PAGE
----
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Article

Geochemical Characteristics of Alluvial Aquifer in the Varaždin Region

1
Croatian Geological Survey, 10 000 Zagreb, Croatia
2
Croatian Waters, Central Water Management Laboratory, 10 000 Zagreb, Croatia
*
Author to whom correspondence should be addressed.
Academic Editor: Micòl Mastrocicco
Water 2021, 13(11), 1508; https://doi.org/10.3390/w13111508
Received: 4 May 2021 / Revised: 19 May 2021 / Accepted: 24 May 2021 / Published: 27 May 2021
(This article belongs to the Section Hydrology)

Abstract

The variation in the major groundwater chemistry can be controlled by dissolution and precipitation of minerals, oxidation-reduction reactions, sorption and exchange reactions, and transformation of organic matter, but it can also occur as a result of anthropogenic influence. The alluvial aquifer represents the main source of potable water for public water supply of the town Varaždin and the surrounding settlements. Sampling campaigns were carried out from June 2017 until June 2019 to collect groundwater samples from nine observation wells. Major cations and anions, dissolved organic carbon and nutrients were analyzed in the Hydrochemical Laboratory of Croatian Geological survey. The sampled waters belong to the CaMg-HCO3 hydrochemical type, except the water from observation well P-4039 that belongs to NaCa-HCO3 hydrochemical type. It was identified that groundwater chemistry is mainly controlled by hydrogeological environment (natural mechanism), but anthropogenic influence is not negligible. The results of this research have significant implications on sustainable coexistence between agricultural production and water supply.
Keywords: shallow alluvial aquifer; major cations and anions; nutrients; Croatia shallow alluvial aquifer; major cations and anions; nutrients; Croatia

1. Introduction

Natural waters acquire their chemical characteristics both by dissolution and by chemical reactions with solids, liquids and gases, with which they come into contact during the various phases of the hydrological cycle [1]. The chemical composition of groundwater is often used to investigate groundwater residence time, origin, flow direction and anthropogenic or natural contamination [2,3,4,5,6,7,8,9,10]. The variation in the major cations and anions of groundwater can be controlled by dissolution and precipitation of minerals, oxidation-reduction reactions, sorption and exchange reactions, and transformation of organic matter. In addition, major cations and anions can be added to the aquifer systems as a result of anthropogenic influence; for example calcium, magnesium, sodium, chloride and potassium are present in sludge, waste water, manure [11,12,13].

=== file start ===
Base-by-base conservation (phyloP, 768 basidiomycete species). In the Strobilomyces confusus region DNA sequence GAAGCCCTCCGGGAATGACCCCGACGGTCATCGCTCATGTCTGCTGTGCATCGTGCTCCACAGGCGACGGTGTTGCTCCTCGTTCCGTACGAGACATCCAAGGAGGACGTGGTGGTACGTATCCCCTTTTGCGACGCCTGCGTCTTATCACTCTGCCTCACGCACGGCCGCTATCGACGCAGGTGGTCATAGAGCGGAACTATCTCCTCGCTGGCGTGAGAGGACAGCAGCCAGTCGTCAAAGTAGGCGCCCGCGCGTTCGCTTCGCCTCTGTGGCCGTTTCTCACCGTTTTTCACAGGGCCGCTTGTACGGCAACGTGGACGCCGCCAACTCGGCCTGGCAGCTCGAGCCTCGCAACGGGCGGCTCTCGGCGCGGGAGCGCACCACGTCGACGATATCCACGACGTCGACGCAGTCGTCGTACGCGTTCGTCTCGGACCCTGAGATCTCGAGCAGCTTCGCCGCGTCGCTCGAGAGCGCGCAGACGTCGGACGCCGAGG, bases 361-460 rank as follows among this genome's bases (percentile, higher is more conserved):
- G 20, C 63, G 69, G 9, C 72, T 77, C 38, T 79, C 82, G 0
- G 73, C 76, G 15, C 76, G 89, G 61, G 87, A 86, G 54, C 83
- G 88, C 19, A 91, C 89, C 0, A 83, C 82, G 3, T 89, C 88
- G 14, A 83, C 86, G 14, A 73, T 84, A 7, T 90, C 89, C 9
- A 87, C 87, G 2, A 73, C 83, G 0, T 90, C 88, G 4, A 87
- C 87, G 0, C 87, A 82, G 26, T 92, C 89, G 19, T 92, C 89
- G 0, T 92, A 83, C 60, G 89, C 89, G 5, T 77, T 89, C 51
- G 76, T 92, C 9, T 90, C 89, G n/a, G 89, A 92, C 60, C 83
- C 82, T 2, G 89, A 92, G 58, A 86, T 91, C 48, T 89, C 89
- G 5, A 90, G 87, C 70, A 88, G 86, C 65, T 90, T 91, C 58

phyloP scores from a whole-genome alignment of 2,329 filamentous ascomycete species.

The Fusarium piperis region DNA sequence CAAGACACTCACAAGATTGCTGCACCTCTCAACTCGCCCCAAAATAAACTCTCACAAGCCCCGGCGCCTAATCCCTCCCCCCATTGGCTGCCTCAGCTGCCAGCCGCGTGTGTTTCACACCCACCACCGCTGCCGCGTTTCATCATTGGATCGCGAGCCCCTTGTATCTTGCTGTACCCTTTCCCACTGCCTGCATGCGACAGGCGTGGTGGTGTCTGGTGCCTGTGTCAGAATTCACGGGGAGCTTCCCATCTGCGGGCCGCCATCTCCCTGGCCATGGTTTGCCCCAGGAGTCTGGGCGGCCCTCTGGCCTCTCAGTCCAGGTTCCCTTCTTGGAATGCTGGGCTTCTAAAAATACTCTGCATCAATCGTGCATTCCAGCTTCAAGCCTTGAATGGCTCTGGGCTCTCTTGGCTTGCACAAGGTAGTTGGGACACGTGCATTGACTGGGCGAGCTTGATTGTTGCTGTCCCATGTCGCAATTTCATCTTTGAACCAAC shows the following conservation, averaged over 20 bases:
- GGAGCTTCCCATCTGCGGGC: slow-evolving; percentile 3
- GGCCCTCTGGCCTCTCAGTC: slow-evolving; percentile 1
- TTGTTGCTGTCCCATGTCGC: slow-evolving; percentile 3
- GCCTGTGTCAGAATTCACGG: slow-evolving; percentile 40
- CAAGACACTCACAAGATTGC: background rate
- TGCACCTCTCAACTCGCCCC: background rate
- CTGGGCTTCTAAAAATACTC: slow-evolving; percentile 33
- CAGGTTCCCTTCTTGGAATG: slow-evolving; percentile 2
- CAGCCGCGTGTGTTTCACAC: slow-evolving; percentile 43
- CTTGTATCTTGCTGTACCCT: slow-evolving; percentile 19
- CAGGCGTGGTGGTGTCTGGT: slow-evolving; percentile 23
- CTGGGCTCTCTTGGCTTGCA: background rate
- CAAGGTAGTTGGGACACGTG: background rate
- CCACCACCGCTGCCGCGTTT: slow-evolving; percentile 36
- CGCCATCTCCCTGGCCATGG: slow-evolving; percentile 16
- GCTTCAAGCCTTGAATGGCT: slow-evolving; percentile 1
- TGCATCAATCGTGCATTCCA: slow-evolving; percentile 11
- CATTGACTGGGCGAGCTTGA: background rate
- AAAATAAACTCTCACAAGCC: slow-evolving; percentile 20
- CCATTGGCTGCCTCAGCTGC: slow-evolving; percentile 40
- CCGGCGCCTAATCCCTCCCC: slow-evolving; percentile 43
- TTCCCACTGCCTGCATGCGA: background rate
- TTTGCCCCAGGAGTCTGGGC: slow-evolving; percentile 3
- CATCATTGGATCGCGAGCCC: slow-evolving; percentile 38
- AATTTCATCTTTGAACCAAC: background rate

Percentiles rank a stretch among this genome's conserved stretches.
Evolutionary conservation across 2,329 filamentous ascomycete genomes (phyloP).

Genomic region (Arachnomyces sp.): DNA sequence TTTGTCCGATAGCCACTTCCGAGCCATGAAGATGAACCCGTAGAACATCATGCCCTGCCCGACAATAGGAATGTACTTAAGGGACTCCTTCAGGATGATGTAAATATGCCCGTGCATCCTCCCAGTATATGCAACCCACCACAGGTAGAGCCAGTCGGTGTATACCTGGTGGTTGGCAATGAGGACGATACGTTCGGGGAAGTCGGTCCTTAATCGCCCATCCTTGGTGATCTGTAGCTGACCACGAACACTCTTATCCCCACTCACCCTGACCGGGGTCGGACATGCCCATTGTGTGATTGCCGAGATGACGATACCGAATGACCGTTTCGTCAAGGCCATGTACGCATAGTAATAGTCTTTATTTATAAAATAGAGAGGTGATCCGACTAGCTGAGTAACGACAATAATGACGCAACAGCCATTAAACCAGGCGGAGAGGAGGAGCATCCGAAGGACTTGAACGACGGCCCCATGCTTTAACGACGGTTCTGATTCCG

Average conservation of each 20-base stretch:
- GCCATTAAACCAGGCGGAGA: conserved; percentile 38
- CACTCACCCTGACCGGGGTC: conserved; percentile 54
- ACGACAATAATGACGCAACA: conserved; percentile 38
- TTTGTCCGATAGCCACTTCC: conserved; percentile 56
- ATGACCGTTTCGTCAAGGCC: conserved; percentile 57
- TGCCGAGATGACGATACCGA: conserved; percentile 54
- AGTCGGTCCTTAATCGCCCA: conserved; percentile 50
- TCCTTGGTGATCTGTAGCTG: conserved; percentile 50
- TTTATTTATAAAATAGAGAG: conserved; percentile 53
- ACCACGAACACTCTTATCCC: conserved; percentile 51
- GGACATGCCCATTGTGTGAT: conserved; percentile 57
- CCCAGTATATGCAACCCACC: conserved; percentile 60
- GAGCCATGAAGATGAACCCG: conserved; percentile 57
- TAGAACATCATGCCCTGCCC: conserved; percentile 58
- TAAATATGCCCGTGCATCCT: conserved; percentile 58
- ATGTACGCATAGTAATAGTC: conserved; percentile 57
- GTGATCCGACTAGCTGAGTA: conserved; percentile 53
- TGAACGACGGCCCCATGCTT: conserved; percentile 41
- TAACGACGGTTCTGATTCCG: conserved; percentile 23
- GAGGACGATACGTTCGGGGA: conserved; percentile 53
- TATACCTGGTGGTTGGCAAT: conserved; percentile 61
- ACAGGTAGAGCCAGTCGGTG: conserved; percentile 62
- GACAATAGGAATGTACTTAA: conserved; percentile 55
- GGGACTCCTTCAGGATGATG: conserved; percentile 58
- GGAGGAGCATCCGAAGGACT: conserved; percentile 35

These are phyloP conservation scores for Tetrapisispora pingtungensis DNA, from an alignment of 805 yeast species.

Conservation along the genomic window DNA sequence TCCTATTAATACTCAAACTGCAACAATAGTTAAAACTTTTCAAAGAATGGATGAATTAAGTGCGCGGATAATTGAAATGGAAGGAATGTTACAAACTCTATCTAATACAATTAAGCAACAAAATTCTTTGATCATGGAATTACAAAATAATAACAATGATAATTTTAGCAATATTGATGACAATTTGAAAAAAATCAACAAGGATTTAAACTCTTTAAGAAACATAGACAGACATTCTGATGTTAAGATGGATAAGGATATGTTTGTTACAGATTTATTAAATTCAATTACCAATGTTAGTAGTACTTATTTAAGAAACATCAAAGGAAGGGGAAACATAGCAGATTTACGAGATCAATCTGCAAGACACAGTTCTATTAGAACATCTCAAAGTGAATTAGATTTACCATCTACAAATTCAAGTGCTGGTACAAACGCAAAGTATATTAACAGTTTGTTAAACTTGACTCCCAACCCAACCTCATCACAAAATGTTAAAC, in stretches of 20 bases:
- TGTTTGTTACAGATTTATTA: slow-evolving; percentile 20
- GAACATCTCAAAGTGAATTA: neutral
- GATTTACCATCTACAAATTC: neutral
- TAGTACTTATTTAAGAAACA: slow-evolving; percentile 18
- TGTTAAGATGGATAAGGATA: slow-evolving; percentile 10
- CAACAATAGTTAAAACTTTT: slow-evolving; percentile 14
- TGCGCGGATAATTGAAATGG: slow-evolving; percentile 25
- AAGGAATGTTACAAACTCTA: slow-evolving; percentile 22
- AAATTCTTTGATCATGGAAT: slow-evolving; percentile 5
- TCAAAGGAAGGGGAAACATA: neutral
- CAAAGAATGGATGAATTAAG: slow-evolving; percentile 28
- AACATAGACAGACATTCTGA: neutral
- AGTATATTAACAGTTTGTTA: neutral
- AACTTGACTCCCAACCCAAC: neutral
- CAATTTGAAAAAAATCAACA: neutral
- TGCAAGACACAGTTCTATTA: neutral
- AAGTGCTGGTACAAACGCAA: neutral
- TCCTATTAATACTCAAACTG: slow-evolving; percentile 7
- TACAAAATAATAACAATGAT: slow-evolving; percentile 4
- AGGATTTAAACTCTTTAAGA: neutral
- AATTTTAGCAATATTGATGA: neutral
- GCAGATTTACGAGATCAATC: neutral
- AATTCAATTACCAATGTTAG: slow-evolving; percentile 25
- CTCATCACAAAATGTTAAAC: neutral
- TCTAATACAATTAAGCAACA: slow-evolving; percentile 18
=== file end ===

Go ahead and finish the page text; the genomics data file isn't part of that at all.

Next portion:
In recent decades, high nitrate concentrations emerged as a globally growing problem for drinking and agricultural purposes [14,15,16]. The adverse health effects of high nitrate levels in drinking water have been well documented, including gastric cancer, non-Hodgkin’s lymphoma, and methemoglobinemia [17,18,19]. In some parts of Croatia, uncontrolled and extensive agricultural production is causing the pollution of groundwater with nitrate. An example of an area where high nitrate concentrations are present is the alluvial aquifer in the northwestern part of Croatia, in the Varaždin region. To determine the impact of the hydrogeological environment and humans on groundwater chemical features of the alluvial aquifer, geochemical investigations were performed. The aquifer represents the main source of potable water for public water supply of the town of Varaždin and the surrounding settlements. The most important activity in the region is agricultural production (plantation of wheat, maize, cabbage, poultry and dairy farming). The present research describes the geochemical reactions that influence the chemical composition of groundwater, and evaluates the key controlling processes within the alluvial aquifer. The main aim of the paper is to assess the natural and human influence on the groundwater chemistry in the study area, in order to assure sustainable coexistence between agricultural production and water supply, and prevent further groundwater quality deterioration.

2. Description of the Study Area

The study area is located in the northwestern part of Croatia, in the Varaždin region. It belongs to the Black Sea catchment area. The aquifer, which is situated in the Drava river lowland, is characterized by intergranular porosity. The topography is characterized by wide flatlands surrounded by hills. The Drava River presents the aquifer boundary in the northwest and north, and in the southeastern part of the study area, the Plitvica stream flows (Figure 1).
The study area has a characteristic precipitation regime with more precipitation during the summer [20]. Consequently, the local climate is categorized in the Cfb group according to the Köppen–Geiger classification system, which is known as “warm-temperate climate” or “marine west coast climate.” The study area is the former [21]. The mean annual temperature is 10.6 °C, with January as the coldest month (average temperatures of 0.0 °C), and July and August as the warmest months (average temperatures of 20.9 and 20.1 °C, respectively) [9]. According to the data from the last climate normal period (1981–2010), the average annual precipitation was 832 mm, with a lower average precipitation amount during the cold part of the year (minimum in January with 38.7 mm), and a higher average precipitation amount during the warm part of the year (maximum in September with 98.3 mm) [9]. The favorable climate, topography and available groundwater have enabled intensive agricultural practices, including the application of synthetic fertilizers and manure that has subsequently led to high nitrate concentrations in the Varaždin aquifer.